Thank You, Mendel-san
an Amatsuki story
by volta arovet
Heihachi was certain that he was blushing enough to match the sakura flowers (the dark pink ones in Toki's left hand, not the white ones in his right hand), but he took another sip of sake, blinked his eyes a little more, and asked Tokidoki to repeat himself.
"So Mendel-san decided he wanted to crossbreed the two kinds of plants," Toki said, jiggling the blossoms in his hands, "so he snipped off the male parts of each flower—"
Kon and Heihachi both winced and pressed their knees more firmly together.
Kuchiha snorted and looked up from her unofficial (but very important!) job as Guardian of the Food Basket. "That's one way to do it."
Toki continued, a bit louder, "He snipped off the male parts of each flower to prevent inbreeding because—"
"—that way leads to three-eyed babies and royalty," Kon said dryly.
Kuchiha punched him, but she did so lightly, so he only flew a few feet through the air before crashing into the ground. "Be respectful," she admonished, and primly drained her cup of sake. She fooled no one.
"Wait a minute," Heihachi said, scratching his head. A few loose petals fell from his hair. "So you mean the part inside the flower that sticks out is actually—"
"And another thing: why do you have to make plants sound so dirty?" Kuchiha asked Toki, and it was impossible to tell if she was being serious or slowly winding him up.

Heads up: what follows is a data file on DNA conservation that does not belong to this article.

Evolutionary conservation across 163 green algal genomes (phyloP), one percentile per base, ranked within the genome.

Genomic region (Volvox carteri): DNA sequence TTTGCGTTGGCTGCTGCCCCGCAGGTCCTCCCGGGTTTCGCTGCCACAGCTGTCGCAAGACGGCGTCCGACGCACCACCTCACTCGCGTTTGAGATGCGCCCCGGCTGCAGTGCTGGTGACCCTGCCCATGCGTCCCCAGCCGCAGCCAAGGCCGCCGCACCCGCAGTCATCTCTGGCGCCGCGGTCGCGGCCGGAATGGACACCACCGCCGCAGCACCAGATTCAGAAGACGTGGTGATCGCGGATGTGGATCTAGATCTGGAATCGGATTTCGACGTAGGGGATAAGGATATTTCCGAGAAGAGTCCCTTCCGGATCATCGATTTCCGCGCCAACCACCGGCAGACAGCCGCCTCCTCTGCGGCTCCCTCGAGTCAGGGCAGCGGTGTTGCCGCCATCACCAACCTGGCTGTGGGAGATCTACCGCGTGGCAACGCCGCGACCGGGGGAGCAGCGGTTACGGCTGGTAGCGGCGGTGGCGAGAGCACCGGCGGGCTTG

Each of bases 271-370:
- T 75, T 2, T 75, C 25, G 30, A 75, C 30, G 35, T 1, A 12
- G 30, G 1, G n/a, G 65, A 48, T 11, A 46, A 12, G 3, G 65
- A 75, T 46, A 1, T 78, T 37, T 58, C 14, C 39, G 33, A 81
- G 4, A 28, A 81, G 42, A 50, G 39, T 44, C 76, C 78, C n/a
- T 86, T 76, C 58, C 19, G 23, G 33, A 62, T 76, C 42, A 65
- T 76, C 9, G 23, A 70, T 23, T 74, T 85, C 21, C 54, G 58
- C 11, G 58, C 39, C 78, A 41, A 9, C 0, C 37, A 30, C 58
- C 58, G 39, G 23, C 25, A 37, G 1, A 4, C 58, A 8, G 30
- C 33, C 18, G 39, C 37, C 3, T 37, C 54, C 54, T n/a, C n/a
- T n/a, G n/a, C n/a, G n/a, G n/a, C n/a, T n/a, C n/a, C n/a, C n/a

"So anyway!" Toki said, louder still, "he bred the white flowers with only the red flowers, and the red flowers with only the white flowers, and guess what happened!"
"More sake?" Kon offered.
"Please," Kuchiha said, holding out her cup.
"Guys!" Toki pleaded in his best This Is Science And Therefore Important voice. He brandished his two sets of flowers at them. The menacing effect was diminished by the third set of flowers Kuchiha had surreptitiously slipped into Toki's hair ten minutes earlier.
Kon sighed. "They made pink?" he asked, as if he hadn't learned basic genetics in Year 1.
Toki lit up. "Right! Every single flower was pink! And ithen/i he bred all of those flowers, and guess what happened!"
"Um, Toki?" Heihachi asked hesitantly, still blushing. He grabbed a nearby sprig of sakura and held it to his face, conveniently hiding his mouth behind his fist. "I think I might have missed something, but did you say that pollen is actually a plant's—"
"What the hell are you doing?" a voice demanded.